So to summarize, Sen5 SH6B7FA set-top box must be powered by Amlogic S905D processor with 2GB RAM, and 8 GB flash + micro SD slot, supports HDMI 2.0a output, Gigabit Ethernet, 802.11 b/g/n WiFi + Bluetooth 4.0 (likely upgradeable), and comes with three USB ports (but only two exposed by the case, why?), independent DVB-T2/T and DVB-S2/S tuners, and a smart card reader for conditional access/premium content.

I also booted it to check the processor, but I also quickly had a look at the software, and it’s running Android 6.0.1 with Kodi 17 pre-installed, and a separate TV app is used to watch live TV.

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NesTV launcher looks quite prettier than many of the other launcher I’ve used. But we’ll find out more about the software and how the box performs in the second part of the review which I’ll probably publish sometimes in May.

I don’t have pricing, nor availability information yet, and beside their HKTDC page, the company also has its  own website, but it has not been updated for a while…

Allwinner H6 Processor for 4K HDR Set-Top Boxes Supports USB 3.0, PCIe, and Smart Card Interfaces

April 1st, 2017 40 comments

Allwinner H6 is a new quad core Cortex A53 processor designed for 4K set-top boxes. It will support “6K” video decoding for 10-bit HEVC, VP9, and H.264, integrate HDR10 and HLG video processing, support high speed interfaces like USB 3.0 and PCIe, as well as security features like two ISO7816 smart card interfaces and DRM solutions.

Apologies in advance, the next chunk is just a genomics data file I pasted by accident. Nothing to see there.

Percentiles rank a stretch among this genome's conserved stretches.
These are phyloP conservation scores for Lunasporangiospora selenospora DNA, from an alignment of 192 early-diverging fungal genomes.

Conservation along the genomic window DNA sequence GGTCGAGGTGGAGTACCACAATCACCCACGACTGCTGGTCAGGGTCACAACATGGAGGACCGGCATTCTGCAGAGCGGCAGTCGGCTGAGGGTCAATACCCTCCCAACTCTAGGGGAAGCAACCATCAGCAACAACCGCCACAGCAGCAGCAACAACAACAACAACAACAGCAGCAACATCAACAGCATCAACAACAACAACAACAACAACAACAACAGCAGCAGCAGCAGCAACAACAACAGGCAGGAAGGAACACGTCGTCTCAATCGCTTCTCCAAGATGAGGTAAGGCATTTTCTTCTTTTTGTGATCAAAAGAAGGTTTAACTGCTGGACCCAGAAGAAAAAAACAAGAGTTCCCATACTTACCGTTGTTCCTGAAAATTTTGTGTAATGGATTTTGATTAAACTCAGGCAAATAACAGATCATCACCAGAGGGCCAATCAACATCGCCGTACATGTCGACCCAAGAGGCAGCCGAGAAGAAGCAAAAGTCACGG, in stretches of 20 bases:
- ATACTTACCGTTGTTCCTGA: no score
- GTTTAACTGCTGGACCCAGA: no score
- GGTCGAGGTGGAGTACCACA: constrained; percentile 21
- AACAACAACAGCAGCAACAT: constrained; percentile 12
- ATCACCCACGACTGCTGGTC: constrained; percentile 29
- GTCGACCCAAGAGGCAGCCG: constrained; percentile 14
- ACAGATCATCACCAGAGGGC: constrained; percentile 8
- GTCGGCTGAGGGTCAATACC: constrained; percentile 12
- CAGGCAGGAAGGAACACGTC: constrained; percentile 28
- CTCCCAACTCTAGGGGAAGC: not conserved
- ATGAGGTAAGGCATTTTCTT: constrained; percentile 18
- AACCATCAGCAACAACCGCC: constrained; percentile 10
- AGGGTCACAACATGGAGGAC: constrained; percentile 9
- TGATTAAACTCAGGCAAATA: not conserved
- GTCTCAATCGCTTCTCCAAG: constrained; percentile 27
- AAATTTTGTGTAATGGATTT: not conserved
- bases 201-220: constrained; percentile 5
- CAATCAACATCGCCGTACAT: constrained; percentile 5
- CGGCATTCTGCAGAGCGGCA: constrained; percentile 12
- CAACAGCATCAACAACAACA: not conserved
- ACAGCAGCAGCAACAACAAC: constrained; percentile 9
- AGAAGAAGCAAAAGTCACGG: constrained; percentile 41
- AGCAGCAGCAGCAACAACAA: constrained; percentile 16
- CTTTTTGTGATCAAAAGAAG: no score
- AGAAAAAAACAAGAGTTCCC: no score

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Allwinner H6 specifications:

  • CPU –  Quad-core ARM Cortex A53 with NEON, hardware Java acceleration, and FPU
  • 3D GPU – Dual shader ARM Mali-T720 with support for OpenGL ES3.1/3.0/2.0/1.1, OpenCL 1.1/RenderScript, Microsoft DirectX 11 FL9_3
  • Memory I/F – DDR4/DDR3/DDR3L interface
  • Storage I/F – 1x eMMC 5.0 flash interface, 1x NAND Flash interface for SLC/MLC/TLC flash memory with up to 80-bit error-correcting code (ECC), 1x SPI NOR Flash interface, 1x SD Card 2.0
  • Multimedia via Allwinner Phoenix 3.0 VE Engine
  • Audio Encoding/Decoding
    • MPEG-1,MPEG-2(L1/L2/L3), MP3, AAC-LC, HE AAC V1/V2, APE, FLAC, OGG, AMR-NB, AMR-WB,G.711(u/a) decoding
      • G.711(u/a), AMR-NB, AMR-WB, AAC-LC encoding
      • Karaoke sound effects, supports automatic gain control, voice enhancement and echo/reverberation.
      • 3~5m far field sound acquisition, supports speech enhancement, acoustic echo cancellation and direction of speaker estimation.
      • Dolby Digital/Dolby Digital Plus decoding (option)
      • Dolby DMA2.0 audio effect (option)
      • DTS-HD decoding(option)
      • Dolby Digital/DTS transparent transmission
  • TS Demultiplexing/PVR
    • 4x TS inputs supporting 32 PID each
    • DVB-CSA/AES/DES descrambling
    • PVR,recording of scrambled and non-scrambled streams
  • Security/ DRM
    • Full Disk Encryption(FDE) with support for AES-ECB/CBC